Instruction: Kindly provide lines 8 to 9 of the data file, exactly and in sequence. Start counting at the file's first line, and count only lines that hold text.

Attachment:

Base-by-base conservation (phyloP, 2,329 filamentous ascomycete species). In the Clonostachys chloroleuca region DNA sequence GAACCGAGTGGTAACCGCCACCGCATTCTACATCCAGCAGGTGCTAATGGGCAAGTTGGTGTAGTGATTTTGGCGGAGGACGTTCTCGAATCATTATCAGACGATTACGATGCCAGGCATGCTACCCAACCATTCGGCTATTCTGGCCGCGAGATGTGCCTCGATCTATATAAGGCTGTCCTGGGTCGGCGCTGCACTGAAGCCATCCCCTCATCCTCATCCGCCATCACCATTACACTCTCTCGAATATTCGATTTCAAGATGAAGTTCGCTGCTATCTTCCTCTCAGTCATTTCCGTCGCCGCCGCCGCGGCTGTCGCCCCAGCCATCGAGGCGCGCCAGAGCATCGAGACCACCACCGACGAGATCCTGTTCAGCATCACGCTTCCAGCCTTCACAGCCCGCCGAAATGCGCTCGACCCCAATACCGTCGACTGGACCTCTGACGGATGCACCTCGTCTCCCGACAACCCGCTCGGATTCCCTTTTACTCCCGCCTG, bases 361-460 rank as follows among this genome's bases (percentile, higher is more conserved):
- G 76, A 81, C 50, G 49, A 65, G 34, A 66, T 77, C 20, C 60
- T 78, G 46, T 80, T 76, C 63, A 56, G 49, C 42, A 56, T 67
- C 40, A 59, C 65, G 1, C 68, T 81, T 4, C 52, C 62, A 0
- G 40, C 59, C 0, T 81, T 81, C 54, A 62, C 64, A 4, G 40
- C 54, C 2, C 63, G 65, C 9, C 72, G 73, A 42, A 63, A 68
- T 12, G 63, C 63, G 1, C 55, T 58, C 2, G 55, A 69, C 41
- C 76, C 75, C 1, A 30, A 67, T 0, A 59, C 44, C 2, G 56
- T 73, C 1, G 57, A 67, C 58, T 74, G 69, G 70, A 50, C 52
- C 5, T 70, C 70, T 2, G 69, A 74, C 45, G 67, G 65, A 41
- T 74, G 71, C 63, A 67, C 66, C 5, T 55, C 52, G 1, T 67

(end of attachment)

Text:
- C 76, C 75, C 1, A 30, A 67, T 0, A 59, C 44, C 2, G 56
- T 73, C 1, G 57, A 67, C 58, T 74, G 69, G 70, A 50, C 52